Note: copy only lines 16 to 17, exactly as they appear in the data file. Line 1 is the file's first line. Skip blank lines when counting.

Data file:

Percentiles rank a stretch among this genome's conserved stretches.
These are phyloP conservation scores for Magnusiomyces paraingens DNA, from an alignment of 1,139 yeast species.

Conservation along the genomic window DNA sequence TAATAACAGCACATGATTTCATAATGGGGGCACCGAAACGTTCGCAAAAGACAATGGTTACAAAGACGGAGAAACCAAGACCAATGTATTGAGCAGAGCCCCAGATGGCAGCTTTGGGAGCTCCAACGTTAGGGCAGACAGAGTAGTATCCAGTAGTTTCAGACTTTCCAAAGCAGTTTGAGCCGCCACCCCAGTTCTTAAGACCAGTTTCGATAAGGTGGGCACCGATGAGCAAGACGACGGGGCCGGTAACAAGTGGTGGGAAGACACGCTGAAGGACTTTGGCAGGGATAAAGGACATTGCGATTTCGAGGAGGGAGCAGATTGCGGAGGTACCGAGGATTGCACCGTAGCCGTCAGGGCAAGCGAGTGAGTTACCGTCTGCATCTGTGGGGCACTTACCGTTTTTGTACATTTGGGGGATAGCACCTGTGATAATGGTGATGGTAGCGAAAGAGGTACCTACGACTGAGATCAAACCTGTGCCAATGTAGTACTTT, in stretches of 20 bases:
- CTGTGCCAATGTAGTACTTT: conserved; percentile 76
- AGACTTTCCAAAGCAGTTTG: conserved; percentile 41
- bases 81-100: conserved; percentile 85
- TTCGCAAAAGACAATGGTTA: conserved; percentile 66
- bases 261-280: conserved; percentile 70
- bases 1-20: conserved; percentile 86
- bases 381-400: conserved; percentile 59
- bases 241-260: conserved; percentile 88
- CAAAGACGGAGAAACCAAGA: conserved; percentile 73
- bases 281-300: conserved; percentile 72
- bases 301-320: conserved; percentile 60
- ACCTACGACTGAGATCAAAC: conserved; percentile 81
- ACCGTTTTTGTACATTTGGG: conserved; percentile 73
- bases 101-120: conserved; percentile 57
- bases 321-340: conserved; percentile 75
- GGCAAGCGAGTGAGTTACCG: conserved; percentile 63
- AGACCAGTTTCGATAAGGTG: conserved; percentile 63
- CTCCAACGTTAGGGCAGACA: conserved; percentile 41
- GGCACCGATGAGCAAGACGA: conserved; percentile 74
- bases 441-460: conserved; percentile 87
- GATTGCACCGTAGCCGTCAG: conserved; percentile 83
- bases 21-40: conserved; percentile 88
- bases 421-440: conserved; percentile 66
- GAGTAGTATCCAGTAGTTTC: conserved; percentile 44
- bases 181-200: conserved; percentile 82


- ACCGTTTTTGTACATTTGGG: conserved; percentile 73
- bases 101-120: conserved; percentile 57